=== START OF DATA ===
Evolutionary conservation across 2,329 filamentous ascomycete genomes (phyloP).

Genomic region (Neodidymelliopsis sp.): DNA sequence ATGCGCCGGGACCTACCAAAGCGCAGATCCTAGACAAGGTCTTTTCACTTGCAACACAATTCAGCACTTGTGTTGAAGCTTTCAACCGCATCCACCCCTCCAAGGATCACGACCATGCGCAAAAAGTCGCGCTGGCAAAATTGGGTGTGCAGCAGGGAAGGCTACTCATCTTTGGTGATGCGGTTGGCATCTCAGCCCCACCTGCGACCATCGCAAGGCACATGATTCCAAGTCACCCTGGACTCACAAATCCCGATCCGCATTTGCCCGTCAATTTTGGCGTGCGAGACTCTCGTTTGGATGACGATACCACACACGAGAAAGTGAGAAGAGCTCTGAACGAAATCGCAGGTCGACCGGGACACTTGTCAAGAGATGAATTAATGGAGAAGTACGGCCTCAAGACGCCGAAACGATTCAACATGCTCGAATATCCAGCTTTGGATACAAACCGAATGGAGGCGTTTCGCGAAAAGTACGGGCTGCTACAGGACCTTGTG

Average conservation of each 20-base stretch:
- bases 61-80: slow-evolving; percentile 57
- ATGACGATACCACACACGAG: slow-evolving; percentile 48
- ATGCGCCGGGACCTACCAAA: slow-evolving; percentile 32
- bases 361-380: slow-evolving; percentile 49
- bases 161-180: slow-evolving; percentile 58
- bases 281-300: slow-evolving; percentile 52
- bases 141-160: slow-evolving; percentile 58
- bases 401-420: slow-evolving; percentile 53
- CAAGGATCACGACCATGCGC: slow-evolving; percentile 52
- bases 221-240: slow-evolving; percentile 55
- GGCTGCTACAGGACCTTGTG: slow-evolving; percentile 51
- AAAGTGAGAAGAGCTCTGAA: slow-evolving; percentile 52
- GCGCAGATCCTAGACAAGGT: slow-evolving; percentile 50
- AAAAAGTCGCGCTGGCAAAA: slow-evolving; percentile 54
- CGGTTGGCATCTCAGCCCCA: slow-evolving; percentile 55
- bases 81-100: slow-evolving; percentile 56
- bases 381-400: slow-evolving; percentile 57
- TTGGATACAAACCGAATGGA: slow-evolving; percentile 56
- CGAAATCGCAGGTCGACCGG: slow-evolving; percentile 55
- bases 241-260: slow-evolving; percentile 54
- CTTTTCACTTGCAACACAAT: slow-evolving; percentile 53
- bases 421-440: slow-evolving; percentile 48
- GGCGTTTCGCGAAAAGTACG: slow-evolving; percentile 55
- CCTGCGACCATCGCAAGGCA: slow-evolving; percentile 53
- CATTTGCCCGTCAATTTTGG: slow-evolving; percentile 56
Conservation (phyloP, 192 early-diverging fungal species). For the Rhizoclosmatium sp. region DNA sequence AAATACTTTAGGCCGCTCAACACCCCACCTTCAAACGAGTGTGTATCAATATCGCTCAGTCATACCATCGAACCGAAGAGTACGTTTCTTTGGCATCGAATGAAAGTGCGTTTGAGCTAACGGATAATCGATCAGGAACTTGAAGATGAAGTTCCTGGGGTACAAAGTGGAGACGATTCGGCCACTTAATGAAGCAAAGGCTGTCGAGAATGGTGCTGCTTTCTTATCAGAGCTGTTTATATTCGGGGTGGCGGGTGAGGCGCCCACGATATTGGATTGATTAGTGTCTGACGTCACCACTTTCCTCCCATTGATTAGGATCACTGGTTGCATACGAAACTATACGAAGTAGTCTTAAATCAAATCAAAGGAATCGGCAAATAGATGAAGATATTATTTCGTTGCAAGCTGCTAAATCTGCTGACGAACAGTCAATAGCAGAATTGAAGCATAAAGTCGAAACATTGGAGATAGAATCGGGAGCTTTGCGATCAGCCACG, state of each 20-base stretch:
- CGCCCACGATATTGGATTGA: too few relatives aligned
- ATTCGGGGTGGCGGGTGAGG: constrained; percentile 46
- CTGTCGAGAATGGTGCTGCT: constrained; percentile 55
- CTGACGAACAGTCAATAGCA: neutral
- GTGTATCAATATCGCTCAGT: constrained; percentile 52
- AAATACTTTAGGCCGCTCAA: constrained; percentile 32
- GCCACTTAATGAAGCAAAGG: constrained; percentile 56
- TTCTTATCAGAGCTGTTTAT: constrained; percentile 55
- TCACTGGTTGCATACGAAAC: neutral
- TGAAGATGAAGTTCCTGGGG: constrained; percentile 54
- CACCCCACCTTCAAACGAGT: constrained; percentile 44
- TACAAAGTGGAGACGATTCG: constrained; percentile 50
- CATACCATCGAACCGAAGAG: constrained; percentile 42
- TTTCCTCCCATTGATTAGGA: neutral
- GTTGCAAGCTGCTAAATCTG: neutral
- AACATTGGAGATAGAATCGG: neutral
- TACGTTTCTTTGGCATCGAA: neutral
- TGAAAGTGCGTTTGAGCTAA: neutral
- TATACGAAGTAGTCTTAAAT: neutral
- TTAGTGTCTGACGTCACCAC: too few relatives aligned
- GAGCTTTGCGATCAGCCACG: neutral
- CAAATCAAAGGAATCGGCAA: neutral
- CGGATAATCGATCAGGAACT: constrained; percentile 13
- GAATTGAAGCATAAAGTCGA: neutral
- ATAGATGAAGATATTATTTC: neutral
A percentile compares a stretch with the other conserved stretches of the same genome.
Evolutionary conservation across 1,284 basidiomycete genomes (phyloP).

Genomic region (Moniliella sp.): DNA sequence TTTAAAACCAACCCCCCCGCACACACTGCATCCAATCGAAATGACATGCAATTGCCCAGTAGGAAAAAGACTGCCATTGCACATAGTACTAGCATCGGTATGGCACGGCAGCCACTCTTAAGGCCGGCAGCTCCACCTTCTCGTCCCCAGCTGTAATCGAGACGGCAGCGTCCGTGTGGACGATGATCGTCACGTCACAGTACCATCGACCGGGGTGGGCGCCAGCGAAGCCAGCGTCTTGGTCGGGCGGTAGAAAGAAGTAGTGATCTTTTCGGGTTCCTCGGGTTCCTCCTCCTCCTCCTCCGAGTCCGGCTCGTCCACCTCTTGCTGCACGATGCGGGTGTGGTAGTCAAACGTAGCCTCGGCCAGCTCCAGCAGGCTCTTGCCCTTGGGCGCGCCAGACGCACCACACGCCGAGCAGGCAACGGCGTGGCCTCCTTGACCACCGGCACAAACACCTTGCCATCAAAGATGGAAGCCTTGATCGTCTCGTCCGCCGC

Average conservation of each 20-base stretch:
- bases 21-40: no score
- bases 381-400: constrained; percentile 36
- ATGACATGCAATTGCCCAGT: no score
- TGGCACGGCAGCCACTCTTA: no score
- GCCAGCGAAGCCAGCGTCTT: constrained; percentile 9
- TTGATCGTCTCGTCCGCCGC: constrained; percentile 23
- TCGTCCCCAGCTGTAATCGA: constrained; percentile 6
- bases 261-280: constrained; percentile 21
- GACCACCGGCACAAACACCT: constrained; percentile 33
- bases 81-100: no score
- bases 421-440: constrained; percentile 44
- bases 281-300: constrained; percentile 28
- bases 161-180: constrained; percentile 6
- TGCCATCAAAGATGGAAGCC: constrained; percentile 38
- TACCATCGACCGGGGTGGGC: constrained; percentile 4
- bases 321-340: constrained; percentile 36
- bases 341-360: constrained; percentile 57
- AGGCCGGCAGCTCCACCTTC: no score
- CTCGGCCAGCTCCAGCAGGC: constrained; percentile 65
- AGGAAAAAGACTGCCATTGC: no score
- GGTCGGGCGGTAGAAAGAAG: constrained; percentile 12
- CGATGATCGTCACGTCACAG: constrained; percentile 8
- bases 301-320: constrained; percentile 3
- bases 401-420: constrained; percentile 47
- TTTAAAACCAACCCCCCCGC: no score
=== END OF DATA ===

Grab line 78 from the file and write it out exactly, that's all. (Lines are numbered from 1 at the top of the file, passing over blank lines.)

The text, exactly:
- AGGAAAAAGACTGCCATTGC: no score